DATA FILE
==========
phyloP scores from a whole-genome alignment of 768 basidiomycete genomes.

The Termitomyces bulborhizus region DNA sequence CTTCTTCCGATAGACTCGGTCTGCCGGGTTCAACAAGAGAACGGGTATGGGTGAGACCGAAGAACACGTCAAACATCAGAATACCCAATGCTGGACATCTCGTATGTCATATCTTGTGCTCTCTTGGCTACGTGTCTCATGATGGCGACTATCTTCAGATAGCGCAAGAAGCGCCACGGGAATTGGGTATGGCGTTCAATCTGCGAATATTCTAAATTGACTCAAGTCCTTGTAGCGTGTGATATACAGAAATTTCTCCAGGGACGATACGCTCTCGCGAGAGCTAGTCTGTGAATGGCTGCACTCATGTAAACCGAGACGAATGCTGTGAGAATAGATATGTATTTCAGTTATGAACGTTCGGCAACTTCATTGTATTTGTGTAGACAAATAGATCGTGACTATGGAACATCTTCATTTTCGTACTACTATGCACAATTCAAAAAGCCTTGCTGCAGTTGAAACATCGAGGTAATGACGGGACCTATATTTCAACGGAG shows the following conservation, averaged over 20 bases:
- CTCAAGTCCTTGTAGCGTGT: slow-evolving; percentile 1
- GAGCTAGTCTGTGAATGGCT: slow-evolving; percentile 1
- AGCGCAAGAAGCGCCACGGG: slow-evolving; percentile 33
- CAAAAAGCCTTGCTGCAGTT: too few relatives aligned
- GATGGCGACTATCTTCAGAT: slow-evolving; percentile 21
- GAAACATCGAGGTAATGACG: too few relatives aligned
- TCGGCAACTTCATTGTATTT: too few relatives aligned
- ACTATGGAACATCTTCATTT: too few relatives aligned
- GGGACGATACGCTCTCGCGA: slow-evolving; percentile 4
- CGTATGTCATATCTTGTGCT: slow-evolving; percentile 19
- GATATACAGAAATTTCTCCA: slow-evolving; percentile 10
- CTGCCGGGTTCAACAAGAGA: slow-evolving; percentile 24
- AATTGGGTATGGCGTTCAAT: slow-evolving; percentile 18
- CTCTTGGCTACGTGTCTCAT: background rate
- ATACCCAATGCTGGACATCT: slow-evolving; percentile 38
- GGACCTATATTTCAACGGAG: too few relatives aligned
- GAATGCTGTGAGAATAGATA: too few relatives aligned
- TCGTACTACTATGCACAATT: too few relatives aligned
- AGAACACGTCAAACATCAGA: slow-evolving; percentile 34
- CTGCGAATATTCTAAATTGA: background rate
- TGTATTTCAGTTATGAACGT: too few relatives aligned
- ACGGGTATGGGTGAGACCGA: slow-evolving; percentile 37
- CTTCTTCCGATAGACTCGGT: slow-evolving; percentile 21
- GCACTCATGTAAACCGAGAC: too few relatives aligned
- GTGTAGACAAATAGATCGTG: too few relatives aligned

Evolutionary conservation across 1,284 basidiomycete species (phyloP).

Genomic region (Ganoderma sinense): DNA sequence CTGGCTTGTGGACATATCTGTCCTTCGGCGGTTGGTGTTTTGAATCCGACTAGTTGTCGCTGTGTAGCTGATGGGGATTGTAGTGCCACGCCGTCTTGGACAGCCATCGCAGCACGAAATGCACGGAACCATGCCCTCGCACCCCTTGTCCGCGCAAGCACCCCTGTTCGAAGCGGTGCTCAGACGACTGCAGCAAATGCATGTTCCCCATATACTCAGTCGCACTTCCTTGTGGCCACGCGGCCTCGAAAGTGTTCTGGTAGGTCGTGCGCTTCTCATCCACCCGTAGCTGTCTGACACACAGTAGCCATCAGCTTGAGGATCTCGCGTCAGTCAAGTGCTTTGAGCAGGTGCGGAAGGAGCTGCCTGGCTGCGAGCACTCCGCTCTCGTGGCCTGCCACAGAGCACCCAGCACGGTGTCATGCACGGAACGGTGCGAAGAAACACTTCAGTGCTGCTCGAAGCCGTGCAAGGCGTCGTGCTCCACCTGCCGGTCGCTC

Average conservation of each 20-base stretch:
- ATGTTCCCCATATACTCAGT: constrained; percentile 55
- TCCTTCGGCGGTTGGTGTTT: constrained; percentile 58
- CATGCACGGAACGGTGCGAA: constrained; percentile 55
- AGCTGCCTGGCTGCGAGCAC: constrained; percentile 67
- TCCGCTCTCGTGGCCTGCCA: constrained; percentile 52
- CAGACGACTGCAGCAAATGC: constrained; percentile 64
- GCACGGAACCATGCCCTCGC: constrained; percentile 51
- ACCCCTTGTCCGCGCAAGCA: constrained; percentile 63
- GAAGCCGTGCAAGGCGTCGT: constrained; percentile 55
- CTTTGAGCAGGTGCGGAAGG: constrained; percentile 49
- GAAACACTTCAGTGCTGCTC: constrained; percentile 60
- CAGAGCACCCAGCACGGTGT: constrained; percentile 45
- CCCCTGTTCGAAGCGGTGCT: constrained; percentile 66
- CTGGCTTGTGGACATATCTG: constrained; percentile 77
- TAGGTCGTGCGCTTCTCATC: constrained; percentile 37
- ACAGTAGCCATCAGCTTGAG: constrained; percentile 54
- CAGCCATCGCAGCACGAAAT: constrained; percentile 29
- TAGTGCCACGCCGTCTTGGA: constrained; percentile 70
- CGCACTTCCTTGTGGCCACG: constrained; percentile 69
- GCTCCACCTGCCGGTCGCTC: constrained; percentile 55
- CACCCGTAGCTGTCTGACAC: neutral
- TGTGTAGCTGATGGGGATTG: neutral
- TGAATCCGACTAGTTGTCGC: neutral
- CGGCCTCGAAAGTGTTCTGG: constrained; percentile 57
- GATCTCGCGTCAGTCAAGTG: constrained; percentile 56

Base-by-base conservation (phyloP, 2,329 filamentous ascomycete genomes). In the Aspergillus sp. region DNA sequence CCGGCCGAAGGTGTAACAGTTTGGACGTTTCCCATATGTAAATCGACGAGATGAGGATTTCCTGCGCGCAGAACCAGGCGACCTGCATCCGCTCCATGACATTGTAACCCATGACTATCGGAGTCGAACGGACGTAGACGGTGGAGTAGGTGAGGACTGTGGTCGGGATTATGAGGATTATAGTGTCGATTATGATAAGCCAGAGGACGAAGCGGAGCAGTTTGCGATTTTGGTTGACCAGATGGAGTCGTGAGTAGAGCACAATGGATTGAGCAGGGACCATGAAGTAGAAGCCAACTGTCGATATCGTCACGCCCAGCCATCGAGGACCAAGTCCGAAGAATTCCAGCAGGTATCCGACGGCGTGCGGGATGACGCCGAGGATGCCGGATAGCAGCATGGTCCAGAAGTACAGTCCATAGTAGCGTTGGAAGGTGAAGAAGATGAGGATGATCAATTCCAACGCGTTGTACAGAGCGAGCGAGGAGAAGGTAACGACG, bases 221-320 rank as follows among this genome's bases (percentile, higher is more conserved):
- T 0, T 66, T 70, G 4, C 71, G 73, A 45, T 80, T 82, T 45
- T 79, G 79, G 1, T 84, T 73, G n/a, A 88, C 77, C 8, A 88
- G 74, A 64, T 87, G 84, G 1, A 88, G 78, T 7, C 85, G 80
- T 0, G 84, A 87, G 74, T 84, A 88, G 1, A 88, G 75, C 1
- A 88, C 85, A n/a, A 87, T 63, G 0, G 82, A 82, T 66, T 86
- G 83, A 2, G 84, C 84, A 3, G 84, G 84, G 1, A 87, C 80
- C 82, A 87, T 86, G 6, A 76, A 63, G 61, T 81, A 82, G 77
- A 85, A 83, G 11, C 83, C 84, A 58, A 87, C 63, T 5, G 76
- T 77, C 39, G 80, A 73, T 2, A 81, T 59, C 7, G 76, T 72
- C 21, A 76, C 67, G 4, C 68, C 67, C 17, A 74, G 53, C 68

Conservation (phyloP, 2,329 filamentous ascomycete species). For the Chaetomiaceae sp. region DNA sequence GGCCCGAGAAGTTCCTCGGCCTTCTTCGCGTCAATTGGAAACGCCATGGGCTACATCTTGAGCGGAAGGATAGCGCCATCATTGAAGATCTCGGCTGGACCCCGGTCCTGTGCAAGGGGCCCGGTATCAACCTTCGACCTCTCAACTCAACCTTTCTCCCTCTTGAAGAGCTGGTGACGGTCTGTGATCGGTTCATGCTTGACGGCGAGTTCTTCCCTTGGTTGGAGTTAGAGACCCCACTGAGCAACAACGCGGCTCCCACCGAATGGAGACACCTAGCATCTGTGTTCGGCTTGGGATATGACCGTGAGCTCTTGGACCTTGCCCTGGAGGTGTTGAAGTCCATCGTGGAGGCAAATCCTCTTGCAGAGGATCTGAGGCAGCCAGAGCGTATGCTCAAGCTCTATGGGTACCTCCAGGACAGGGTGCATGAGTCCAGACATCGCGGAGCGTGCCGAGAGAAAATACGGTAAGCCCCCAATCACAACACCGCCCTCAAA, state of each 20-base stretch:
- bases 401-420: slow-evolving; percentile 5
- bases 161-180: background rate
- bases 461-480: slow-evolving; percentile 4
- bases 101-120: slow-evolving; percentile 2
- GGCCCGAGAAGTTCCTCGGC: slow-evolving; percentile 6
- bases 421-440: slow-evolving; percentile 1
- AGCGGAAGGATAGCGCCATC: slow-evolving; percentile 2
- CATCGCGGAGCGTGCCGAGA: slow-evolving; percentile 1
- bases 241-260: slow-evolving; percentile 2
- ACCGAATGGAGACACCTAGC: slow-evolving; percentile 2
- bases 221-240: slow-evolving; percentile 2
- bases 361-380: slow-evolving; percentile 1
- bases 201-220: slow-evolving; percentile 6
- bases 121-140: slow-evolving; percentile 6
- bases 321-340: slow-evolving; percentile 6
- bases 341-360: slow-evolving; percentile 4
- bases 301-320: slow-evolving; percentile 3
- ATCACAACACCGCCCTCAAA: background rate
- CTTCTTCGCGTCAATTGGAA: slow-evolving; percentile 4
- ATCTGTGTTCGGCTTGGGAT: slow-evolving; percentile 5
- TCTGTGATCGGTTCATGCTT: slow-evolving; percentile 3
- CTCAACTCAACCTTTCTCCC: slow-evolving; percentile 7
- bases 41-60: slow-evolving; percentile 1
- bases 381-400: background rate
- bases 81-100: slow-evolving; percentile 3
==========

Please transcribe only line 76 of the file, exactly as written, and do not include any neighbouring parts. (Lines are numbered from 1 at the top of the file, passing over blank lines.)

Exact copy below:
- bases 241-260: slow-evolving; percentile 2